UCHRI’s Residential Research Groups (RRGs) are in essence teams of researchers assembled to work on a commonly-defined research agenda. The organizing premise of the RRG program is that when the challenges of communicating across disciplines are surmounted, breakthroughs in knowledge are possible. Often, these breakthroughs result in interesting and innovative research projects in the humanities.
Such was the case with our spring 2013 Digital Princess RRG, whose stated goal was to “create an open-access, online resource for study of the voluminous correspondence of Renaissance Italy’s most consummate female social networker, Isabella d’Este (1474-1539), marchesa of Mantua.” The resulting archive—a collaboration among several postsecondary institutions and researchers—uses a variety of digital technologies to bring d’Este’s works to life.
We asked Deanna Shemek, Professor and Chair of UC Santa Cruz’s Department of Literature, about the RRG’s role in the final archive. Below are her responses.
1. How did your time at UCHRI contribute to the success of the Isabella d’Este project?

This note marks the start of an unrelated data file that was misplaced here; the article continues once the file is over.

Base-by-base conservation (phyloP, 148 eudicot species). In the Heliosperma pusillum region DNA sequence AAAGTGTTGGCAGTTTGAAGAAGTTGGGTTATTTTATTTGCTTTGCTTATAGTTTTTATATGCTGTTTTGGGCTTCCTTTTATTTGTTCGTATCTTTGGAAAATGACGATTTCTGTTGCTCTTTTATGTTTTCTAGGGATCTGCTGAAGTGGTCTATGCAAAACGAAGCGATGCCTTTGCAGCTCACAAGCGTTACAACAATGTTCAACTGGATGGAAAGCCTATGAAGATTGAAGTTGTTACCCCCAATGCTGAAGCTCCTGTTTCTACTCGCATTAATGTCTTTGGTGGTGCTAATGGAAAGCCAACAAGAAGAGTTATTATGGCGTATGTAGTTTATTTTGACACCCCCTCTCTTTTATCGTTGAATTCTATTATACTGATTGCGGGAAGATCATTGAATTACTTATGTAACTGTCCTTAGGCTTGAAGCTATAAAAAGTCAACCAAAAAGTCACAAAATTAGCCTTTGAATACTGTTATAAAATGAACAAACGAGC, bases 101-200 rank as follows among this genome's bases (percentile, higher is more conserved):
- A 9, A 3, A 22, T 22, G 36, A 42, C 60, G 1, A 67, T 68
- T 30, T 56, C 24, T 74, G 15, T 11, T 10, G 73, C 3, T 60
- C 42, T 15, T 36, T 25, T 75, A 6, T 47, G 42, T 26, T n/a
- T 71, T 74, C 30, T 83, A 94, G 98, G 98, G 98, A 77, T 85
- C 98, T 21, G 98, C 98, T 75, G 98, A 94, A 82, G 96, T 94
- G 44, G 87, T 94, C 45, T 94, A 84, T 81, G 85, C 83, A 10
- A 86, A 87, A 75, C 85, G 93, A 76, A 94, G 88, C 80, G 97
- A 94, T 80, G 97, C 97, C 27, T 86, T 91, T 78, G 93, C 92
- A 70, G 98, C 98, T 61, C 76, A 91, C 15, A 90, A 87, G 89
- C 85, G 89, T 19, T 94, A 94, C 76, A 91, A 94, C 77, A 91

The inaugural project of IDEA: Isabella d’Este Archive was our interactive platform to house image files of 28,000 letters from Isabella d’Este’s correspondence, which is a customized version of the Medici Archive Project’s BIA: Building Interactive Archives tool. These letters relate in different ways to all of the projects in IDEA: to some projects the letters are central; to others they supply crucial documentation. Without the ability—thanks to a UCHRI Residential Research Group grant in 2013—to meet daily over several weeks in a small working group, we could not have thought through all of this platform’s features. The RRG provided a context in which to meet for one week with an expanded IDEA team at the end, to critique the work, generate ideas for problem-solving, and envision ways of moving IDEA forward. Plain and simple: without the RRG, we quite simply could not have begun the IDEA project.